But still the commitment is alive. The November CTP has some great new features. For example more powerful “M” projections for grammar rules or basic debugging support.  Probably some day this will merge with the DSL Tools and we’ll have both graphical and textual DSLs support right within Visual Studio. I think and hope that the connection to SQL will not be very strong in the future.

Model-driven Development

As often when Microsoft starts (mis)using existing terms they or at least many of their employees just don’t get it. At least not in the first place.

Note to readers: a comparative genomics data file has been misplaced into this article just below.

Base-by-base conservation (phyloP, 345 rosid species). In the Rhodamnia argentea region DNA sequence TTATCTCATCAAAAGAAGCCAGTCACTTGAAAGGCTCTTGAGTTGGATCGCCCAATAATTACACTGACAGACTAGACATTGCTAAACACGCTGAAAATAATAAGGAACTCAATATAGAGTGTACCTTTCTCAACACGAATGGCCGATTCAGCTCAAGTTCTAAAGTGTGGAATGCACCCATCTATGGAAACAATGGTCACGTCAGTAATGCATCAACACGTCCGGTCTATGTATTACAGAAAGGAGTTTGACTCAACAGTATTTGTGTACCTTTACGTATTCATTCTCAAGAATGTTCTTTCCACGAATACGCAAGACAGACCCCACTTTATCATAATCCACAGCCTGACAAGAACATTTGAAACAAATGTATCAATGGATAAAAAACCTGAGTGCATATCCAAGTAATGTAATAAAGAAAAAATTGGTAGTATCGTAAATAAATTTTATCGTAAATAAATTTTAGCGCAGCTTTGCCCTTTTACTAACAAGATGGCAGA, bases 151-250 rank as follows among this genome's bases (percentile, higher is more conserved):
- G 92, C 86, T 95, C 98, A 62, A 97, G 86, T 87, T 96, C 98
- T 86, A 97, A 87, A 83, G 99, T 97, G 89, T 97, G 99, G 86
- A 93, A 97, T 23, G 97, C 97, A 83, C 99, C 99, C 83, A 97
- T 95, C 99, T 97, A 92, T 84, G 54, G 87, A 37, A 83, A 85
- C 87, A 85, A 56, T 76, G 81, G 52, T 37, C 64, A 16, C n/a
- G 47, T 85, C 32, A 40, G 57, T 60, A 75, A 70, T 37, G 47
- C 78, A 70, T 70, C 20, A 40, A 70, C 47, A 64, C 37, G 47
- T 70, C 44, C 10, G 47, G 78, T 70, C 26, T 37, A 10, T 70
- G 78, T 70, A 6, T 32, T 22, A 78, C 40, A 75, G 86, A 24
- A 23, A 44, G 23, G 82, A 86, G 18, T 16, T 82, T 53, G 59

An application that uses “M” to define the M in MVC is not automatically model-driven. It’s just a normal application that operates on data as most applications do. If you want to argue like that, then every C# file and all SQL table rows are models.

In my perception model-driven is, when models become part of the implementation. The Workflow Foundation is a good example for what model-driven means. You model something that is the source of truth for your application – instead of C# code.

If tools help building things like the workflow foundation based on either visual or textual DSLs, using interpreters or code generation, then they truly support the vision of model-driven software development.

15 thoughts on “What is left of Microsoft “Oslo”? What now with SQL Server Modeling? (Early 2010)

  1. Pingback: Jean Bezivin (JBezivin) « What is left of Microsoft “Oslo”? What now with SQL Ser... « Chat Catcher